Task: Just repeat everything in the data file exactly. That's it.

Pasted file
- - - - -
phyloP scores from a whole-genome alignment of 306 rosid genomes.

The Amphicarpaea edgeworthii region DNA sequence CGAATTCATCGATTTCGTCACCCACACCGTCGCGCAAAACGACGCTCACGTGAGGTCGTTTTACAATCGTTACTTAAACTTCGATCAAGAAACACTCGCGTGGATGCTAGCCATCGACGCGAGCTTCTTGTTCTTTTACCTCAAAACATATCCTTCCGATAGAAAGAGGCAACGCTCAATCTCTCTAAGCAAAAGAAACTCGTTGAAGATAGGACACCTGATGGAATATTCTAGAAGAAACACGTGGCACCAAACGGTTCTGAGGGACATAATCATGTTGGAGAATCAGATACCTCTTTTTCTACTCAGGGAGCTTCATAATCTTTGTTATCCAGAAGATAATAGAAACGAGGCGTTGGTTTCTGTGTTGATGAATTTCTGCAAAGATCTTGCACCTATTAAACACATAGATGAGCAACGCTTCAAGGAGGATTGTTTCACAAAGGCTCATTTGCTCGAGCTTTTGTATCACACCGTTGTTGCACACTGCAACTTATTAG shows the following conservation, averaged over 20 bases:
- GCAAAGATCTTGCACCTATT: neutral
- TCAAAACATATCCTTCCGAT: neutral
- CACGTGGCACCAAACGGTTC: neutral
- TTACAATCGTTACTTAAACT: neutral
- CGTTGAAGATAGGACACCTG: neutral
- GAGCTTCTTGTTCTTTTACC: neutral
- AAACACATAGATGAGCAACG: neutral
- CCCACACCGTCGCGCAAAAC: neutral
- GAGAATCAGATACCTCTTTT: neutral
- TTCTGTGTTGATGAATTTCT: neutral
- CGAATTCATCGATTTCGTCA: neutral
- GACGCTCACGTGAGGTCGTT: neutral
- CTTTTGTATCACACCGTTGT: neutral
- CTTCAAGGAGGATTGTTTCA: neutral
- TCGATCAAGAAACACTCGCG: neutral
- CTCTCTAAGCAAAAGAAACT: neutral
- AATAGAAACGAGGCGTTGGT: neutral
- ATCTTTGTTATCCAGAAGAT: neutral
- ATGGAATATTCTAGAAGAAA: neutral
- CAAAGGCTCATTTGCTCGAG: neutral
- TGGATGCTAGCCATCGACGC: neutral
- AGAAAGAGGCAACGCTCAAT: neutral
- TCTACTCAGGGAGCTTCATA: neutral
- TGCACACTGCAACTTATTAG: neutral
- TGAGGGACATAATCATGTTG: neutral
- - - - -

phyloP scores from a whole-genome alignment of 306 rosid genomes.

The Amphicarpaea edgeworthii region DNA sequence CGAATTCATCGATTTCGTCACCCACACCGTCGCGCAAAACGACGCTCACGTGAGGTCGTTTTACAATCGTTACTTAAACTTCGATCAAGAAACACTCGCGTGGATGCTAGCCATCGACGCGAGCTTCTTGTTCTTTTACCTCAAAACATATCCTTCCGATAGAAAGAGGCAACGCTCAATCTCTCTAAGCAAAAGAAACTCGTTGAAGATAGGACACCTGATGGAATATTCTAGAAGAAACACGTGGCACCAAACGGTTCTGAGGGACATAATCATGTTGGAGAATCAGATACCTCTTTTTCTACTCAGGGAGCTTCATAATCTTTGTTATCCAGAAGATAATAGAAACGAGGCGTTGGTTTCTGTGTTGATGAATTTCTGCAAAGATCTTGCACCTATTAAACACATAGATGAGCAACGCTTCAAGGAGGATTGTTTCACAAAGGCTCATTTGCTCGAGCTTTTGTATCACACCGTTGTTGCACACTGCAACTTATTAG shows the following conservation, averaged over 20 bases:
- GCAAAGATCTTGCACCTATT: neutral
- TCAAAACATATCCTTCCGAT: neutral
- CACGTGGCACCAAACGGTTC: neutral
- TTACAATCGTTACTTAAACT: neutral
- CGTTGAAGATAGGACACCTG: neutral
- GAGCTTCTTGTTCTTTTACC: neutral
- AAACACATAGATGAGCAACG: neutral
- CCCACACCGTCGCGCAAAAC: neutral
- GAGAATCAGATACCTCTTTT: neutral
- TTCTGTGTTGATGAATTTCT: neutral
- CGAATTCATCGATTTCGTCA: neutral
- GACGCTCACGTGAGGTCGTT: neutral
- CTTTTGTATCACACCGTTGT: neutral
- CTTCAAGGAGGATTGTTTCA: neutral
- TCGATCAAGAAACACTCGCG: neutral
- CTCTCTAAGCAAAAGAAACT: neutral
- AATAGAAACGAGGCGTTGGT: neutral
- ATCTTTGTTATCCAGAAGAT: neutral
- ATGGAATATTCTAGAAGAAA: neutral
- CAAAGGCTCATTTGCTCGAG: neutral
- TGGATGCTAGCCATCGACGC: neutral
- AGAAAGAGGCAACGCTCAAT: neutral
- TCTACTCAGGGAGCTTCATA: neutral
- TGCACACTGCAACTTATTAG: neutral
- TGAGGGACATAATCATGTTG: neutral